I’m struggling.  On the outside I’m trying to rejoice in the season of advent, trying to prepare my heart for the birth of Christ.  I’m singing as cantor at the catholic church and making long overdue apologies.  But God knows how I am daily attacked with thoughts of incompetence, unworthiness, anger, and even suicide.  I know they come from Satan and that they are not coming from me, but when I act them out I am making them my own.  The dog’s in heat and so I’ve been having to keep a really close eye on her every time she goes outside.  When she runs off with the malamute (another female) and doesn’t come back when I call her for fear that her usual playmate was just an alibi and have to bundle up the baby and go around the neighborhood looking for her, I get soooo pissed at her.  When I finally find her I hit her out of rage.  I can’t imagine if I’m still acting on these emotions by the time it’s my kids that are running off.  Who knows what I’d do?

How can I make sure these thoughts from the evil one stay just those, or better yet, keep them away altogether?  Immediately while writing that question I know the easy solution would be to stop immersing myself in so much holiness, stop being so damn deep and just go shopping or some stupid thing.  For the past seven years I have been so impressed by the lives of the saints and am grateful that they have been my closest friends through this trying time.  Satan probably can’t stand that kind of relationship: people of different times supporting each other in a life of Christ.  If I were just more of the world, going to yet another meaningless job every day, going out with friends to unwind, neglecting prayer and the contemplative, in-but-not-of-the-world life; I likely would not be attacked so frequently.  But as we tend to forget, the devil hates everyone.  There is no love there, no alliances, though he tricks many into thinking there are.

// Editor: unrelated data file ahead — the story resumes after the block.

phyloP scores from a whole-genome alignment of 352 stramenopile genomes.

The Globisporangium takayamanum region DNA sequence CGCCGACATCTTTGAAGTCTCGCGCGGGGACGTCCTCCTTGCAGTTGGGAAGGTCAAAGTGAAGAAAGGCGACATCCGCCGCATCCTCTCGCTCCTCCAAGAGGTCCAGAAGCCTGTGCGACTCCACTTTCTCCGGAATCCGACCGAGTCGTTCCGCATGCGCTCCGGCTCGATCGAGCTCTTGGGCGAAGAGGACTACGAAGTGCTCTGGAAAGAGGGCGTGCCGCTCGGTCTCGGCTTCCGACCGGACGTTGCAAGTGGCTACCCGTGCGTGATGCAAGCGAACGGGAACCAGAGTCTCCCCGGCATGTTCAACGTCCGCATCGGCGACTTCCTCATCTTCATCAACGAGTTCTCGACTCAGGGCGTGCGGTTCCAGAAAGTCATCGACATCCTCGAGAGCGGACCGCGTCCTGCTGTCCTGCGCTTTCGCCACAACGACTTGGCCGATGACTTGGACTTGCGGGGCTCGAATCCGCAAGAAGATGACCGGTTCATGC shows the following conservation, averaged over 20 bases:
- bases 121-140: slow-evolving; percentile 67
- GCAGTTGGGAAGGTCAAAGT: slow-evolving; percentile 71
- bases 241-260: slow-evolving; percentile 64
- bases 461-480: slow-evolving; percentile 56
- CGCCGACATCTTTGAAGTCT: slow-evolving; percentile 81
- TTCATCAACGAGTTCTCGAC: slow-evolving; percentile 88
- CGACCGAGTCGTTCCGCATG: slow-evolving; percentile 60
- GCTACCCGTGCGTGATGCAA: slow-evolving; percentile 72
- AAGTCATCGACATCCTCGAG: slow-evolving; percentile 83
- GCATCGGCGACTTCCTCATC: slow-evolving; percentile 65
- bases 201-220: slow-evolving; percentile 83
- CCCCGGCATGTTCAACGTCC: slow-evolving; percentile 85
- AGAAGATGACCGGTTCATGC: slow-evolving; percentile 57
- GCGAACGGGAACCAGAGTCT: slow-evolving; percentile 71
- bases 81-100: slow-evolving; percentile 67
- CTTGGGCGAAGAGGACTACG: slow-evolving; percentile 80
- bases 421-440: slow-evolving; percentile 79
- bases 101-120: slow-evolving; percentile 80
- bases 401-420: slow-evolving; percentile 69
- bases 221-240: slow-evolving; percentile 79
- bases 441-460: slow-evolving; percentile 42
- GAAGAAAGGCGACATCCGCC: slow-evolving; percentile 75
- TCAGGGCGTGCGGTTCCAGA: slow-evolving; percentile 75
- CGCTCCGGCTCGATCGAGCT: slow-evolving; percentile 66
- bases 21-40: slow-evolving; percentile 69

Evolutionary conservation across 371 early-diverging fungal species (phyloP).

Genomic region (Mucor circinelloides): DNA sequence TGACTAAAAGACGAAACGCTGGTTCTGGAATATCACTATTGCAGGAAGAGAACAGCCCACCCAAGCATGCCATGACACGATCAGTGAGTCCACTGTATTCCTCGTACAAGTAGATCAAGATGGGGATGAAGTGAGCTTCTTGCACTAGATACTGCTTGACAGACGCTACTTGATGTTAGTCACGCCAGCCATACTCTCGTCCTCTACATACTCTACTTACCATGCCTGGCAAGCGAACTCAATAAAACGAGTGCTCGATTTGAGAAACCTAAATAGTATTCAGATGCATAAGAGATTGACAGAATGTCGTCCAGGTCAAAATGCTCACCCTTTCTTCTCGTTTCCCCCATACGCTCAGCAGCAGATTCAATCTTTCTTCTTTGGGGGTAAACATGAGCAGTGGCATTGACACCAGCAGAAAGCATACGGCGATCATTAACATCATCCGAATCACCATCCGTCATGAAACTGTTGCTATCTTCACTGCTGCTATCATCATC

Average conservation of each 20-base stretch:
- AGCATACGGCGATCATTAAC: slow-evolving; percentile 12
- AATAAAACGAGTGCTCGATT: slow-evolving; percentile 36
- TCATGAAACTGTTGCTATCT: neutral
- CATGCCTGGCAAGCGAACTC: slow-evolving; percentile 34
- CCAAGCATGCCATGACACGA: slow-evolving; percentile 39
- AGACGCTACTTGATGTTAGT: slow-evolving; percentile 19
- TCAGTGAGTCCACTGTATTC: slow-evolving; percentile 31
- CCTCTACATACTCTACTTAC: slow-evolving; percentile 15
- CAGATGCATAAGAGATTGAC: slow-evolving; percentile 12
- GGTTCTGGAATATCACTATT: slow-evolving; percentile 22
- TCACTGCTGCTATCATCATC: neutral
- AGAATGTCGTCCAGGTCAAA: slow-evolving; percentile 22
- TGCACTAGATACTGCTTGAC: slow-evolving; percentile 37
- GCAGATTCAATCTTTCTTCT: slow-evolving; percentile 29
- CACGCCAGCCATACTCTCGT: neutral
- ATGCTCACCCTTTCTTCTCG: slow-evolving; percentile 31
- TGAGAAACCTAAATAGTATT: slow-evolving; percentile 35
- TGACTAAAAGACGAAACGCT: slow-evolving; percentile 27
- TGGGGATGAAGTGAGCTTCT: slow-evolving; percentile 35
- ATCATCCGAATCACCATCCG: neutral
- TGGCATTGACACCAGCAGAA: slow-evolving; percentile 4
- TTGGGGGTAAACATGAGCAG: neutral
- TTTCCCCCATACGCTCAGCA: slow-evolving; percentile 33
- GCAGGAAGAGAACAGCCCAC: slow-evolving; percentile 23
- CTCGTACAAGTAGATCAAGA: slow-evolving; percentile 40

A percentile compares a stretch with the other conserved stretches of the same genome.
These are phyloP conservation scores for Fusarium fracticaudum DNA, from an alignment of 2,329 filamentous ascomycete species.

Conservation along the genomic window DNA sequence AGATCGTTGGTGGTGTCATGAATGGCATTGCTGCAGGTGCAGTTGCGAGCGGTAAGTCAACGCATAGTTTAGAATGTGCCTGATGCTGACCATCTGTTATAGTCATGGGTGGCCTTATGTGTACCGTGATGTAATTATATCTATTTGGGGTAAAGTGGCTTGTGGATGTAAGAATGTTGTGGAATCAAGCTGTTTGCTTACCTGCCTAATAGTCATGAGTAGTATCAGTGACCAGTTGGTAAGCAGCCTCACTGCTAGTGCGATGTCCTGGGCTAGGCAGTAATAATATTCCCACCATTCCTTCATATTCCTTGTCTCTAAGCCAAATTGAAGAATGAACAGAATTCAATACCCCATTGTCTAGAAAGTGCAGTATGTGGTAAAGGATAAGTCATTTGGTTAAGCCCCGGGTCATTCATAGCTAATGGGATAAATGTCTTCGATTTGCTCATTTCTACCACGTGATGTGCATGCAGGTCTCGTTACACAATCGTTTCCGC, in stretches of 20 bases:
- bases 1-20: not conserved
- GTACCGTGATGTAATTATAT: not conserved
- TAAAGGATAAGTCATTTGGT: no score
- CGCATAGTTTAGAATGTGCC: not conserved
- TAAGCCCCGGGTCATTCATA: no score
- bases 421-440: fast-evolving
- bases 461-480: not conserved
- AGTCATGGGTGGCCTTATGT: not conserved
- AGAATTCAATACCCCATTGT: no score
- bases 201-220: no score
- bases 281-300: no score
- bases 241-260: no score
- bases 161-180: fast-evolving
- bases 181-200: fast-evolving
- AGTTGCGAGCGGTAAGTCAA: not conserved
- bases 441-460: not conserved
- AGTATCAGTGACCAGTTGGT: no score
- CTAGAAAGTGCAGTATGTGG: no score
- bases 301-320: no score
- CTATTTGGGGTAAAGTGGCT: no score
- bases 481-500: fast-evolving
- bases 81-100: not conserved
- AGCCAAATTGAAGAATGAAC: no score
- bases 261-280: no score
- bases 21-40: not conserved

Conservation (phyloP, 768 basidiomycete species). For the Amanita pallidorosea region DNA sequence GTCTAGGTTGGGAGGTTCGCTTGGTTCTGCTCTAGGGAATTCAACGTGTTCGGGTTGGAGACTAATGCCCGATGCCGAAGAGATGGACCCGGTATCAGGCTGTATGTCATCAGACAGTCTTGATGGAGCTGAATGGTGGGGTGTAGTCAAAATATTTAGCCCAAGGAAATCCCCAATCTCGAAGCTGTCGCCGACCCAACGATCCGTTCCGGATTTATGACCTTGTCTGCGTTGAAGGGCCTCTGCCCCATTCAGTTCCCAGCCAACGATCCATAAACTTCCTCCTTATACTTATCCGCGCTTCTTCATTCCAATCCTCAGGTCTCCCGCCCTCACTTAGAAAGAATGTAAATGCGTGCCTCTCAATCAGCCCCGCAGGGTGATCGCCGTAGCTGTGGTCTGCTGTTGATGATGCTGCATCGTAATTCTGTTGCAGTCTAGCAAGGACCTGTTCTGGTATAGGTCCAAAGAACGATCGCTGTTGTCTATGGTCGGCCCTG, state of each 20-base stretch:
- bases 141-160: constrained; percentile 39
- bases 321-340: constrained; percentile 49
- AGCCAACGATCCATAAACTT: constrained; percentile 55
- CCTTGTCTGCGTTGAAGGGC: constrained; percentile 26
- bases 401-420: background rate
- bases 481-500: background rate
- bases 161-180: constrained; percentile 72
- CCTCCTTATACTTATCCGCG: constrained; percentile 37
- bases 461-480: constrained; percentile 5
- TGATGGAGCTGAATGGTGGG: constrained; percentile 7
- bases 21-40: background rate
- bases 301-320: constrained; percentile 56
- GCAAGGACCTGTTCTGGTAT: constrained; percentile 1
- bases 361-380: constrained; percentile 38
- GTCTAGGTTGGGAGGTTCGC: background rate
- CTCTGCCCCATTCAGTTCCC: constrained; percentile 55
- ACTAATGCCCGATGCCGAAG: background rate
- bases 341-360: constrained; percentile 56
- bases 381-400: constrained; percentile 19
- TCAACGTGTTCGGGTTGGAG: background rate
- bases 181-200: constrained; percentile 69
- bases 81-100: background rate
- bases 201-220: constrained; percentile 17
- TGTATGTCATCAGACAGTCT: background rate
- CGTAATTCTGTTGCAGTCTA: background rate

I read the passage in Luke this morning about how one must not only hear the word of God, but do it.  The one who does both can withstand any attack, but the one who only hears, withers under these pressures.  “And his destruction is great.”  So does that mean the one standing on the firm foundation doesn’t even feel the blows of the tempest?  It is tough to think that that is the case since so many people throughout time, “of firm foundation” have been certainly spiritually, if not also physically beaten down by evil forces.  But is it good as a mother, for my daughter to see me tormented like this?  Maybe it would be better for her sake to just go bake another batch of cookies than to pray for Syrian refugees.  How many times she has seen me weep!  Lord help me…

© 2015, Amaya Engleking



  1. MJoslyn · June 5, 2017

    I see this was a couple of years ago, but my heart aches reading it. A familiar struggle, the life in this world, mingled with a life seated in the heavenlies with Him. Today I was reminded to be a sheep. Settle down by His side, and just let go. Sheep. Clay. Not a lot of struggle being these things. Just a yielding.
    Peace and Grace to you. Thanks for your candor.

    • Gospel Isosceles · July 7, 2017

      What a thoughtful and loving comment, Mary. Sheep and clay. I feel that since my conversion it is my new nature to be as meek, unassuming. I almost deleted this old post recently because I am ashamed of my rage that surfaces out of seemingly nowhere now that I am a mother of humans and animals. But I’m glad you read this and responded as you did.

      I believe I found your site through a Facebook Home Birth group. Both of my daughters were home births and I’ve written their stories here on the blog. The experiences have been forged into my identity; that’s how spiritually focused they were, straightforward and otherworldly, like a baby babbling to God. Oh, and I see you’re from the Finger Lakes. I’m from the Rockies but spent time as a child one summer on Keuka Lake. ☺️

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